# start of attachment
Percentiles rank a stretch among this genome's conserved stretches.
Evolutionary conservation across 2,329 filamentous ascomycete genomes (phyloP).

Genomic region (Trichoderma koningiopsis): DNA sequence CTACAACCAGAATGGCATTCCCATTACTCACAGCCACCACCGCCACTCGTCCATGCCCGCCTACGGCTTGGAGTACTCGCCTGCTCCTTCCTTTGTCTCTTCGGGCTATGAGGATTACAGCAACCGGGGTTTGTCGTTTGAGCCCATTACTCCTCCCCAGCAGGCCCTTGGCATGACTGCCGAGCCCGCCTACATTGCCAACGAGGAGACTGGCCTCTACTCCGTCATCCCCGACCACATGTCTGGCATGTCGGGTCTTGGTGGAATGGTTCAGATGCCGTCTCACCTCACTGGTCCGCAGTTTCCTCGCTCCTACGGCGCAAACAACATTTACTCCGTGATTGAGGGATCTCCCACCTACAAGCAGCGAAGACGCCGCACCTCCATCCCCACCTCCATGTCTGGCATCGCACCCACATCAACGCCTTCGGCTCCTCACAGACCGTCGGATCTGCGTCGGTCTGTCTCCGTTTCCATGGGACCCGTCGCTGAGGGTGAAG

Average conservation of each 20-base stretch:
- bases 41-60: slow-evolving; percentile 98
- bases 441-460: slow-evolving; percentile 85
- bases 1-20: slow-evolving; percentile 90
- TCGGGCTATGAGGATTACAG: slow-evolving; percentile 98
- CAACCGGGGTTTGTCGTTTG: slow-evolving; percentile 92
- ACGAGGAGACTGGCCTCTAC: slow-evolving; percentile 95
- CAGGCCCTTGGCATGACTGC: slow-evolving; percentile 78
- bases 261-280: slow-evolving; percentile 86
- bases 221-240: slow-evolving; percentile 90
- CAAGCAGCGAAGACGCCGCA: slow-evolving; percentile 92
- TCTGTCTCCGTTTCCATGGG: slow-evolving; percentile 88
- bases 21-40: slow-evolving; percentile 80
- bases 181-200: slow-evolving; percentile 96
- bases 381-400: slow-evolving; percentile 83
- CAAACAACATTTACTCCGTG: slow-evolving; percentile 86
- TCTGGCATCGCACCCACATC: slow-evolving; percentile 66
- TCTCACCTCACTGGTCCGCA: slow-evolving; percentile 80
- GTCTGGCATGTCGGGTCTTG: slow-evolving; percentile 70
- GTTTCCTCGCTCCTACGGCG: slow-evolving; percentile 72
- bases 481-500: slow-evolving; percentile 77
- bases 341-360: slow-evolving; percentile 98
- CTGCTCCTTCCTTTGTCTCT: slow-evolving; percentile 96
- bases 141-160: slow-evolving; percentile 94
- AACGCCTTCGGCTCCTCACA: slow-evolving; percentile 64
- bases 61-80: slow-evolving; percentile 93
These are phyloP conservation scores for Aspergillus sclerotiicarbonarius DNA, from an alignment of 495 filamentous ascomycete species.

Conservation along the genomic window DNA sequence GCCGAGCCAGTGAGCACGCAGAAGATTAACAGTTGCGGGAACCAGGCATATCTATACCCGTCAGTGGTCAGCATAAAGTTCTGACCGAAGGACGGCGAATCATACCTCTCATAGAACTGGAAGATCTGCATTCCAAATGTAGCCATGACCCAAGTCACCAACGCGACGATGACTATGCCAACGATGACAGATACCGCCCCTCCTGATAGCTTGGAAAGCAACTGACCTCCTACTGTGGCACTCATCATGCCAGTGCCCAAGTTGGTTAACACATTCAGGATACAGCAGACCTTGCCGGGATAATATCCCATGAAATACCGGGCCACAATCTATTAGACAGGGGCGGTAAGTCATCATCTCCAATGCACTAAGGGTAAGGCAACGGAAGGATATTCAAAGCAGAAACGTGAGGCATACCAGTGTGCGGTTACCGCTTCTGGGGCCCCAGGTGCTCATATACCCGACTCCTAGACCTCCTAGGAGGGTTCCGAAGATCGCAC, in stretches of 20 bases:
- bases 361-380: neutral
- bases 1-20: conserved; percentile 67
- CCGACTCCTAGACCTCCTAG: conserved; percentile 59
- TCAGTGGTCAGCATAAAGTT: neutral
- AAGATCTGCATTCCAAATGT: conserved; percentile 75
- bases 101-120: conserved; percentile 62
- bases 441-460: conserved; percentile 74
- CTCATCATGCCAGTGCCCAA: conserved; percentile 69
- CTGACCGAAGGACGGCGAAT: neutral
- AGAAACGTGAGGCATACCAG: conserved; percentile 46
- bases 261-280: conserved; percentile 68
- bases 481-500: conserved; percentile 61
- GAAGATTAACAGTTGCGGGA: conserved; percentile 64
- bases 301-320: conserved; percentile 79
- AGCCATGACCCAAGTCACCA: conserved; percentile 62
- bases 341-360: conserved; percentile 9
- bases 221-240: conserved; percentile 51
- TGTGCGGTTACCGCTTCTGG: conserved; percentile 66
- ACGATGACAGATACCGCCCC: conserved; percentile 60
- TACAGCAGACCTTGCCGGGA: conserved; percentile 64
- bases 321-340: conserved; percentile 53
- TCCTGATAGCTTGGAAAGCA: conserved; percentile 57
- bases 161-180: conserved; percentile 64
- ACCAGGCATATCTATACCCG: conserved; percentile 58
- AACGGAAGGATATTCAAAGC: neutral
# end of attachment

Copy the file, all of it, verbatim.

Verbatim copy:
Percentiles rank a stretch among this genome's conserved stretches.
Evolutionary conservation across 2,329 filamentous ascomycete genomes (phyloP).

Genomic region (Trichoderma koningiopsis): DNA sequence CTACAACCAGAATGGCATTCCCATTACTCACAGCCACCACCGCCACTCGTCCATGCCCGCCTACGGCTTGGAGTACTCGCCTGCTCCTTCCTTTGTCTCTTCGGGCTATGAGGATTACAGCAACCGGGGTTTGTCGTTTGAGCCCATTACTCCTCCCCAGCAGGCCCTTGGCATGACTGCCGAGCCCGCCTACATTGCCAACGAGGAGACTGGCCTCTACTCCGTCATCCCCGACCACATGTCTGGCATGTCGGGTCTTGGTGGAATGGTTCAGATGCCGTCTCACCTCACTGGTCCGCAGTTTCCTCGCTCCTACGGCGCAAACAACATTTACTCCGTGATTGAGGGATCTCCCACCTACAAGCAGCGAAGACGCCGCACCTCCATCCCCACCTCCATGTCTGGCATCGCACCCACATCAACGCCTTCGGCTCCTCACAGACCGTCGGATCTGCGTCGGTCTGTCTCCGTTTCCATGGGACCCGTCGCTGAGGGTGAAG

Average conservation of each 20-base stretch:
- bases 41-60: slow-evolving; percentile 98
- bases 441-460: slow-evolving; percentile 85
- bases 1-20: slow-evolving; percentile 90
- TCGGGCTATGAGGATTACAG: slow-evolving; percentile 98
- CAACCGGGGTTTGTCGTTTG: slow-evolving; percentile 92
- ACGAGGAGACTGGCCTCTAC: slow-evolving; percentile 95
- CAGGCCCTTGGCATGACTGC: slow-evolving; percentile 78
- bases 261-280: slow-evolving; percentile 86
- bases 221-240: slow-evolving; percentile 90
- CAAGCAGCGAAGACGCCGCA: slow-evolving; percentile 92
- TCTGTCTCCGTTTCCATGGG: slow-evolving; percentile 88
- bases 21-40: slow-evolving; percentile 80
- bases 181-200: slow-evolving; percentile 96
- bases 381-400: slow-evolving; percentile 83
- CAAACAACATTTACTCCGTG: slow-evolving; percentile 86
- TCTGGCATCGCACCCACATC: slow-evolving; percentile 66
- TCTCACCTCACTGGTCCGCA: slow-evolving; percentile 80
- GTCTGGCATGTCGGGTCTTG: slow-evolving; percentile 70
- GTTTCCTCGCTCCTACGGCG: slow-evolving; percentile 72
- bases 481-500: slow-evolving; percentile 77
- bases 341-360: slow-evolving; percentile 98
- CTGCTCCTTCCTTTGTCTCT: slow-evolving; percentile 96
- bases 141-160: slow-evolving; percentile 94
- AACGCCTTCGGCTCCTCACA: slow-evolving; percentile 64
- bases 61-80: slow-evolving; percentile 93
These are phyloP conservation scores for Aspergillus sclerotiicarbonarius DNA, from an alignment of 495 filamentous ascomycete species.

Conservation along the genomic window DNA sequence GCCGAGCCAGTGAGCACGCAGAAGATTAACAGTTGCGGGAACCAGGCATATCTATACCCGTCAGTGGTCAGCATAAAGTTCTGACCGAAGGACGGCGAATCATACCTCTCATAGAACTGGAAGATCTGCATTCCAAATGTAGCCATGACCCAAGTCACCAACGCGACGATGACTATGCCAACGATGACAGATACCGCCCCTCCTGATAGCTTGGAAAGCAACTGACCTCCTACTGTGGCACTCATCATGCCAGTGCCCAAGTTGGTTAACACATTCAGGATACAGCAGACCTTGCCGGGATAATATCCCATGAAATACCGGGCCACAATCTATTAGACAGGGGCGGTAAGTCATCATCTCCAATGCACTAAGGGTAAGGCAACGGAAGGATATTCAAAGCAGAAACGTGAGGCATACCAGTGTGCGGTTACCGCTTCTGGGGCCCCAGGTGCTCATATACCCGACTCCTAGACCTCCTAGGAGGGTTCCGAAGATCGCAC, in stretches of 20 bases:
- bases 361-380: neutral
- bases 1-20: conserved; percentile 67
- CCGACTCCTAGACCTCCTAG: conserved; percentile 59
- TCAGTGGTCAGCATAAAGTT: neutral
- AAGATCTGCATTCCAAATGT: conserved; percentile 75
- bases 101-120: conserved; percentile 62
- bases 441-460: conserved; percentile 74
- CTCATCATGCCAGTGCCCAA: conserved; percentile 69
- CTGACCGAAGGACGGCGAAT: neutral
- AGAAACGTGAGGCATACCAG: conserved; percentile 46
- bases 261-280: conserved; percentile 68
- bases 481-500: conserved; percentile 61
- GAAGATTAACAGTTGCGGGA: conserved; percentile 64
- bases 301-320: conserved; percentile 79
- AGCCATGACCCAAGTCACCA: conserved; percentile 62
- bases 341-360: conserved; percentile 9
- bases 221-240: conserved; percentile 51
- TGTGCGGTTACCGCTTCTGG: conserved; percentile 66
- ACGATGACAGATACCGCCCC: conserved; percentile 60
- TACAGCAGACCTTGCCGGGA: conserved; percentile 64
- bases 321-340: conserved; percentile 53
- TCCTGATAGCTTGGAAAGCA: conserved; percentile 57
- bases 161-180: conserved; percentile 64
- ACCAGGCATATCTATACCCG: conserved; percentile 58
- AACGGAAGGATATTCAAAGC: neutral